Whilst there Doeg the Edomite speaks up telling that he saw David at Nob where David was visiting Ahimelek to inquire of God and that Ahimelek gave him provisions and the sword of Goliath. Saul in rage sends for the priest and his family and charges him with conspiracy calling on his men to execute them which none of them is willing to do and so he calls on Doeg, the non-Jew, the Edomite to do the vile work.
Only one escapes, Abiathar, who flees to David and he becomes David’s priest. All the blackness of Saul has come out by now but the situation with David is not over.
Friday 1 Samuel 23:1-14
Although David is a hunted man he is not merely thinking about himself and when he hears that one of the Israelite towns, Keilah, is being looted by the Philistines he is concerned and wants to help but before he does anything he enquires of the Lord through Abiathar. Verse 6 tells us that Abiathar had brought with him the ephod which was the holy apron the priest had to discern the will of God. There are different suggestions as to how the ephod was used, it was a linen garment with a breastplate was attached in which were the Urim and Thumim, two objects fastened there which were used to give guidance for the priest.
David enquired of God first whether he should go down and attack the Philistines to save Keilah and the Lord answered, yes, but his men were fearful and hesitant so David asked God again for the sake of his men and God replied that he would be successful and they were when they did as David said. Caution is a good thing but if the Lord says, Go, then we should go.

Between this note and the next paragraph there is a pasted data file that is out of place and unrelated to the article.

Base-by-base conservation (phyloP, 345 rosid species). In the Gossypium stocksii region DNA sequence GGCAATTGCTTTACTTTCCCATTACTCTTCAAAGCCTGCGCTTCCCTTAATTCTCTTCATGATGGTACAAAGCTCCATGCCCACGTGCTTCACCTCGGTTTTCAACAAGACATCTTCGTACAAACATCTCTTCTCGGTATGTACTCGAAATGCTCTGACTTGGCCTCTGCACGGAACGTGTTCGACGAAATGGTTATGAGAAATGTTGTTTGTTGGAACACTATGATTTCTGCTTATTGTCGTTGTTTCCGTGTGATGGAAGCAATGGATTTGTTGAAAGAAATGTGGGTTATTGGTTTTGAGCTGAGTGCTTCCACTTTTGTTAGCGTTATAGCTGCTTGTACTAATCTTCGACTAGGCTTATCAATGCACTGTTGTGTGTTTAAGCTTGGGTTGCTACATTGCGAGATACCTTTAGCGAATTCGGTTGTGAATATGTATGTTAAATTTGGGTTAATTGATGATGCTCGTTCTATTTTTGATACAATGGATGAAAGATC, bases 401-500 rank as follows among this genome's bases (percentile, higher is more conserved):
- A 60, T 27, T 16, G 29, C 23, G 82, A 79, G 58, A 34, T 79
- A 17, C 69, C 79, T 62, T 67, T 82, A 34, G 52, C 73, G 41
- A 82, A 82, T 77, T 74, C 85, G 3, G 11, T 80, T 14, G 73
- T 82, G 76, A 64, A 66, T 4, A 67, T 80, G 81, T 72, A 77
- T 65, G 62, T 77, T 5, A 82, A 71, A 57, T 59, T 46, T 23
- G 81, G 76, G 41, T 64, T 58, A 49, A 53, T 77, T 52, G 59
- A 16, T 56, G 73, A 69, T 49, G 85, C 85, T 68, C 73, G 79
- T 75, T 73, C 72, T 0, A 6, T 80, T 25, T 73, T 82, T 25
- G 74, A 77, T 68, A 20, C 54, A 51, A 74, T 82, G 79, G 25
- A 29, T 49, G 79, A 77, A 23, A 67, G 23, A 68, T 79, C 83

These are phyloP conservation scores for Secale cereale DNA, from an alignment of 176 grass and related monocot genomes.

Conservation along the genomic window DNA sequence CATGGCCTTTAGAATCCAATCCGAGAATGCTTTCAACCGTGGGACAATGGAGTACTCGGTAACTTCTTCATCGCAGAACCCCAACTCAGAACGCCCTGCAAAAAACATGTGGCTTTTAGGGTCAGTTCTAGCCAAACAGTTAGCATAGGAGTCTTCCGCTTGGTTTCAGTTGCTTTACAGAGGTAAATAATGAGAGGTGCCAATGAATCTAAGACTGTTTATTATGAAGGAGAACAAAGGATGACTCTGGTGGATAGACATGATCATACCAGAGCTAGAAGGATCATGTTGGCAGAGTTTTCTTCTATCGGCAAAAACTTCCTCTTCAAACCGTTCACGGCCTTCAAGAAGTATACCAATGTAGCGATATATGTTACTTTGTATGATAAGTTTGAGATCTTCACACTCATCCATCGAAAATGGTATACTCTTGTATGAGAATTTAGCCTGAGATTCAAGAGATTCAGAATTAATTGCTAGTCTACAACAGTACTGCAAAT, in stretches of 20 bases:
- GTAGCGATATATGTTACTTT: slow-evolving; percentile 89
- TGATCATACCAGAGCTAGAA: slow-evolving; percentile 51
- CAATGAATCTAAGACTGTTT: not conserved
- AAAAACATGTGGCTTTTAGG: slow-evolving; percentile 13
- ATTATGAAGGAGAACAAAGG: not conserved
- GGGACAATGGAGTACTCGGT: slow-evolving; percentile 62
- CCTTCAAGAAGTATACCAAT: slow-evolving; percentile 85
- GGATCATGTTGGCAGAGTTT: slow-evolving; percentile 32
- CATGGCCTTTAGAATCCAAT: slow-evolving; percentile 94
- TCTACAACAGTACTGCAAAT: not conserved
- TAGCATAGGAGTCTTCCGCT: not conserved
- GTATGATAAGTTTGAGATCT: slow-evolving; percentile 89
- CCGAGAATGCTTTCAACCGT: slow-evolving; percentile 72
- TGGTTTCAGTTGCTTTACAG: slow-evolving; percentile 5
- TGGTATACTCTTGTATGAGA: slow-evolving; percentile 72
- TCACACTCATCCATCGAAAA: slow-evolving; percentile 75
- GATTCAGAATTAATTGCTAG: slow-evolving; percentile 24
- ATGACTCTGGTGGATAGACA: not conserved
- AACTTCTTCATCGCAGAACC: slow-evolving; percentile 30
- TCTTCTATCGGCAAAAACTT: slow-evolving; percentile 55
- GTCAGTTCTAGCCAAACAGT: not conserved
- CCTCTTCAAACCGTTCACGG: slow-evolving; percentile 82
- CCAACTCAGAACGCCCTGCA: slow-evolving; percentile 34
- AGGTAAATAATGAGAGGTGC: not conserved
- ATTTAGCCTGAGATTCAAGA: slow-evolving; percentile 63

So far so good but Saul heard that David and his men were in Keilah, a town with walls which could hold David and his men, now 600 in number and thought he had him trapped. Once again David consults God as to whether the citizens of Keilah will hand him over if he stays and God says they will which shows how ungrateful the people of the town were. David has to be on the move again and stays in the wilderness strongholds of the desert of Ziph. Sometimes the only thing to do is to move on from trying situations – after prayer of course.
Saturday 1 Samuel 23:15-27
David was a hunted man now and moved from place to place. In his wilderness wanderings, how would he feel? He had been given a promise that he would be King but now he was just an outlaw with a company of others. What was he to think? At Horesh, Jonathan went out to him and in v16 it says, “Saul’s son Jonathan went to David at Horesh and helped him find strength in God”. What a wonderful and courageous friend. Notice, the verse says that he helped David, ‘find strength in God’, he was a spiritual helper, pointing him and encouraging him to seek his help nowhere else but in the Lord himself. We all need friends and counsellors like this or like Barnabas in the New Testament who helped the new convert, Saul of Tarsus, and is well described as “son of encouragement”.
Jonathan could well have sided with his father in the hope that he would succeed to the Kingship when Saul died but he knew what God had planned, that David would be King one day, and he was happy to take second place.
We come after this to Ziphites. Who were they? They belonged to the tribe of Judah, thus the same tribe as David, yet, like the people of Keilah, they were prepared to hand him over to Saul. David and his men had to flee and as they fled, Saul and his army nearly caught up with them, David being on one side of a mountain and Saul and his men on the other, however when told that the Philistines were raiding the land Saul left to go off and defend the land. If you want to see how David felt about this period, read Psalm 54 for it was written about it.